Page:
Linguist and author, Antonio Graceffo, explains ALG, Automatic language Growth, a second language acquisition theory, developed by Dr. J. Marvin Brown, of the United States. The method is currently being used to teach, Thai, Chinese, and Japanese, at AUA School in Bangkok, where David Long continues Dr. Brown’s research. Antonio took the concepts he learned, while studying under David Long, and applied them to teaching in Taiwan. This video was filmed at one of Antonio’s linguistics seminars at a university in Tainan, Taiwan. The participants learn to employ an ALG tool, called Cross Talk to communicate across barriers. In the video, you will hear people speaking Chinese, English, German, French, and Thai. See parts 1 through 5 on youtube Watch it fee on youtube http://www.youtube.com/watch?v=YEhFCbn8f1c ALG, Automatic language Growth, is a second language acquisition theory, developed by Dr. J. Marvin Brown, of the United States. The method is currently being used to teach, Thai, Chinese, and Japanese, at AUA School in Bangkok, where David Long continues Dr. Brown’s research. Antonio took the concepts he learned, while studying under David Long, and applied them to teaching in Taiwan. This video was filmed at one of Antonio’s linguistics seminars at a university in Tainan, Taiwan. The participants learn to employ an ALG tool, called Cross Talk to communicate across barriers. In the video, you will hear people speaking Chinese, English, German, French, and Thai. ALG Linguistics (Part 2) Host Antonio Graceffo leads a group of students in Cross Talk, an ALG based communication tool, developed by David Long of AUA Bangkok, to help facilitate crosscultural and extra-linguistic communication. ALG, Automatic language Growth, is a second language acquisition theory, developed by Dr. J. Marvin Brown, of the United States. The method is currently being used to teach, Thai, Chinese, and Japanese, at AUA School in Bangkok, where David Long continues Dr. Brown’s research. Antonio took the concepts he learned, while studying under David Long, and applied them to teaching in Taiwan. This video was filmed at one of Antonio’s linguistics seminars at a university in Tainan, Taiwan. The participants learn to employ an ALG tool, called Cross Talk to communicate across barriers. In the video, you will hear people speaking Chinese, English, German, French, and Thai. Watch it fee on youtube http://www.youtube.com/watch?v=I5uiVkMWfHc ALG Linguistics (Part 3) Demonstration Lesson Host Antonio Graceffo presents a sample of the ALG teaching method, which is employed at AUA school, Bangkok, Thailand. ALG requires students to listen to ALG, Automatic language Growth, is a second language acquisition theory, developed by Dr. J. Marvin Brown, of the United States. The method is currently being used to teach, Thai, Chinese, and Japanese, at AUA School in Bangkok, where David Long continues Dr. Brown’s research. Antonio took the concepts he learned, while studying under David Long, and applied them to teaching in Taiwan. This video was filmed at one of Antonio’s linguistics seminars at a university in Tainan, Taiwan. The participants learn to employ an ALG tool, called Cross Talk to communicate across barriers. In the video, you will hear people speaking Chinese, English, German, French, and Thai. Watch it fee on youtube http://www.youtube.com/watch?v=PL9XXJwNqkI ALG Linguistics (Part 4) Comprehension Check Antonio Graceffo wraps up his German language presentation and check’s student comprehension. Students are amazed at how much the understood. Next, he invites students to come to the board and tell their own story in their own language: Chinese, Thai, and French. ALG, Automatic language Growth, is a second language acquisition theory, developed by Dr. J. Marvin Brown, of the United States. The method is currently being used to teach, Thai, Chinese, and Japanese, at AUA School in Bangkok, where David Long continues Dr. Brown’s research. Antonio took the concepts he learned, while studying under David Long, and applied them to teaching in Taiwan. This video was filmed at one of Antonio’s linguistics seminars at a university in Tainan, Taiwan. The participants learn to employ an ALG tool, called Cross Talk to communicate across barriers. In the video, you will hear people speaking Chinese, English, German, French, and Thai. Watch it fee on youtube http://www.youtube.com/watch?v=mqw3TN_44QI ALG Linguistics (Part 5) Lessons Learned One final Chinese language story, and then Antonio Graceffo leads students in a wrap up, drawing conclusions and talking about what they learned from the ALG method. They discus applications for classrooms and boardrooms. Watch it fee on youtube http://www.youtube.com/watch?v=IWJaYSEcxvg In a recent round of interviews, networks and media sent Antonio the question via email and Antonio answered on camera. If you are interested in doing a similar interview, fire off the questions to Antonio. Antonio is looking for an opportunity to study for an MA/PHD in linguistics. Antonio Graceffo is the author of the book, “The Monk from Brooklyn,” and is he host of the web TV show, “Martial Arts odyssey.” Contact Antonio Graceffo on facebook.com Send him email Antonio@speakingadvdenture.com Antonio,graceffo,Brooklyn,monk,martial,arts,linguistics,odyssey,language,acquisition,ALG,theory,growth,automatic,brown,long,david,marvin,Bangkok,Thailand,thai,Chinese,teaching,learning,studying,linguist,TESOL,TEFL,ESL,English,Second,Foreign,other,languages,cross,ta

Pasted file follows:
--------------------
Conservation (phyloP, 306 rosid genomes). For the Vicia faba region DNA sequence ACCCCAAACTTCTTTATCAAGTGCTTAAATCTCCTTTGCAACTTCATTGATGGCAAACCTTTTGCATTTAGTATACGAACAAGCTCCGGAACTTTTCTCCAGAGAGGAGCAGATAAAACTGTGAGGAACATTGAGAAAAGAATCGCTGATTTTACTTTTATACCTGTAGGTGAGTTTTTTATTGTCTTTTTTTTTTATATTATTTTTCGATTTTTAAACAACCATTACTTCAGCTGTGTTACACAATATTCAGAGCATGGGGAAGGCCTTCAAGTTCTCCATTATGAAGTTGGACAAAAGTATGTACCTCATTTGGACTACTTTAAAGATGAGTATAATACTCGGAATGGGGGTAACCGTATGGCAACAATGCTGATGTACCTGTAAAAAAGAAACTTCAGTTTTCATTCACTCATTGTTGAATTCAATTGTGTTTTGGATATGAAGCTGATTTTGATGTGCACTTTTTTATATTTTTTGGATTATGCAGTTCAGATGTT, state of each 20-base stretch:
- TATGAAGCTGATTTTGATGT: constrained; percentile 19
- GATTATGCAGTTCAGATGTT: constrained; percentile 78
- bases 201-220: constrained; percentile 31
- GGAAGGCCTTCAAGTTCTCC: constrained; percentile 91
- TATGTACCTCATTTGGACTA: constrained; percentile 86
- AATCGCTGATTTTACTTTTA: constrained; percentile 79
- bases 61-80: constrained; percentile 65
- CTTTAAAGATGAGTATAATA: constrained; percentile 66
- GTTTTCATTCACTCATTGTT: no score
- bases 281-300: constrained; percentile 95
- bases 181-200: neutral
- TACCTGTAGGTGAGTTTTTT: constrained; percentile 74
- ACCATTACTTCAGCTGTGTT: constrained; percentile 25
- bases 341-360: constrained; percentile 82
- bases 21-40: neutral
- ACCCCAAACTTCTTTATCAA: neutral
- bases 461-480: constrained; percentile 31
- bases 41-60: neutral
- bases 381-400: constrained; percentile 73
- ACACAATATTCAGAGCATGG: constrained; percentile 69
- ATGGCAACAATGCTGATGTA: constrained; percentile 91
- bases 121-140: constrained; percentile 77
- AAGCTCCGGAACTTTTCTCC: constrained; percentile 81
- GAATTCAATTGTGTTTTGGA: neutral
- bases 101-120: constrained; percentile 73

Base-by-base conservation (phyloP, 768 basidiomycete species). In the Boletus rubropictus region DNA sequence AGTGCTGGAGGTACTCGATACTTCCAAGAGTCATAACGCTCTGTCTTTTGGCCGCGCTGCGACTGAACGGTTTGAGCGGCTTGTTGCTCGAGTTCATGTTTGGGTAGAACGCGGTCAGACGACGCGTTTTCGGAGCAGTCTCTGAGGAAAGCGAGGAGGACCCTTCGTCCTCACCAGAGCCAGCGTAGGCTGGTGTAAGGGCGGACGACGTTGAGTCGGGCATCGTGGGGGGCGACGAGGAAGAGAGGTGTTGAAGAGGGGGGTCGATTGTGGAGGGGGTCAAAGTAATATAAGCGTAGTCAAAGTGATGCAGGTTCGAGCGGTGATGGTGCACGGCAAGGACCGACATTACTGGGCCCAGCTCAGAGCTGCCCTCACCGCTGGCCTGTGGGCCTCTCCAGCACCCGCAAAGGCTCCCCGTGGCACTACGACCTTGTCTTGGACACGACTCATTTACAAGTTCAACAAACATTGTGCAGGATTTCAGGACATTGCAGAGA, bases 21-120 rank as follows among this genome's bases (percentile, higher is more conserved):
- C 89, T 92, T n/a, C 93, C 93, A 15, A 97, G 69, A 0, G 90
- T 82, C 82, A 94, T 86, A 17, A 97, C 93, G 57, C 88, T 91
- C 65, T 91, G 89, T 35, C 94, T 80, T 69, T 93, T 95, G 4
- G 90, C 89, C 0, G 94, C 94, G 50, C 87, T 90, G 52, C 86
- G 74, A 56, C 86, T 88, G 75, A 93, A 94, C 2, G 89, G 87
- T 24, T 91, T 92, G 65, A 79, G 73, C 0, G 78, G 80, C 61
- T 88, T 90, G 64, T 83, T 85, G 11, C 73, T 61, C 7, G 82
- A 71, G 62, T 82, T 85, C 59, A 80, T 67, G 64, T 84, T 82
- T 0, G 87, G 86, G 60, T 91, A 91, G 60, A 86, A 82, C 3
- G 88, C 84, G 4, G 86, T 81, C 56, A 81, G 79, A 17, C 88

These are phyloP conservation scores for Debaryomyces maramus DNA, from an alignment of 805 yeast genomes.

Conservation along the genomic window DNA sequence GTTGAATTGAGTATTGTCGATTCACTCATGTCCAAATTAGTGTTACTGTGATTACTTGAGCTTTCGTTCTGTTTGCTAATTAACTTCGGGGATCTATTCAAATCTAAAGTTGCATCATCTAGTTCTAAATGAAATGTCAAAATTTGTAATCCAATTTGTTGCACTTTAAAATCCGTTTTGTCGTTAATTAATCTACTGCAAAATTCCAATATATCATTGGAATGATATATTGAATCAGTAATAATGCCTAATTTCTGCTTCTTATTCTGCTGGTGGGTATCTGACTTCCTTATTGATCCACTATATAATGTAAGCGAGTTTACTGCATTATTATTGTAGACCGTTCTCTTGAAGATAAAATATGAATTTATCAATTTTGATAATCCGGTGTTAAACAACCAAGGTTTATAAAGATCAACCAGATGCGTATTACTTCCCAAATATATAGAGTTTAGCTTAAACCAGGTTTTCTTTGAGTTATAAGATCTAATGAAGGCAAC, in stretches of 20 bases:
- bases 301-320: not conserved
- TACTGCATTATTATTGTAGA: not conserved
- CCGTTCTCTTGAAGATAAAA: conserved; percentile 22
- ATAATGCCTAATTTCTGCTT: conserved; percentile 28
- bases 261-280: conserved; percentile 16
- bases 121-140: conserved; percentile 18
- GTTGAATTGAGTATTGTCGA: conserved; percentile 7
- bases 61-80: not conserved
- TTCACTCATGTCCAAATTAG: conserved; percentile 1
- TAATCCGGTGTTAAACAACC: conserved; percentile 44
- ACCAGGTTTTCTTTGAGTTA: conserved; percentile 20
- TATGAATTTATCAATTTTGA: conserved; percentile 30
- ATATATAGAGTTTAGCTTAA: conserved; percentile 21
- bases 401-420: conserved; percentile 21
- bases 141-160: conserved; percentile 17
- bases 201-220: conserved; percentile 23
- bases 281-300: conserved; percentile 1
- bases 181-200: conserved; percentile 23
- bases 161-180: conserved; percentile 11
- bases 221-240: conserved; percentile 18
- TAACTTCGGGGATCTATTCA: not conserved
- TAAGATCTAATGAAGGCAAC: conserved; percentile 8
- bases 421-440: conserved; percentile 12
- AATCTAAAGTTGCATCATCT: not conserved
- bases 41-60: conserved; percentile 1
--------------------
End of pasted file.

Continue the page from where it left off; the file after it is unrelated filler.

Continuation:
Interview on Language Mastery Web TV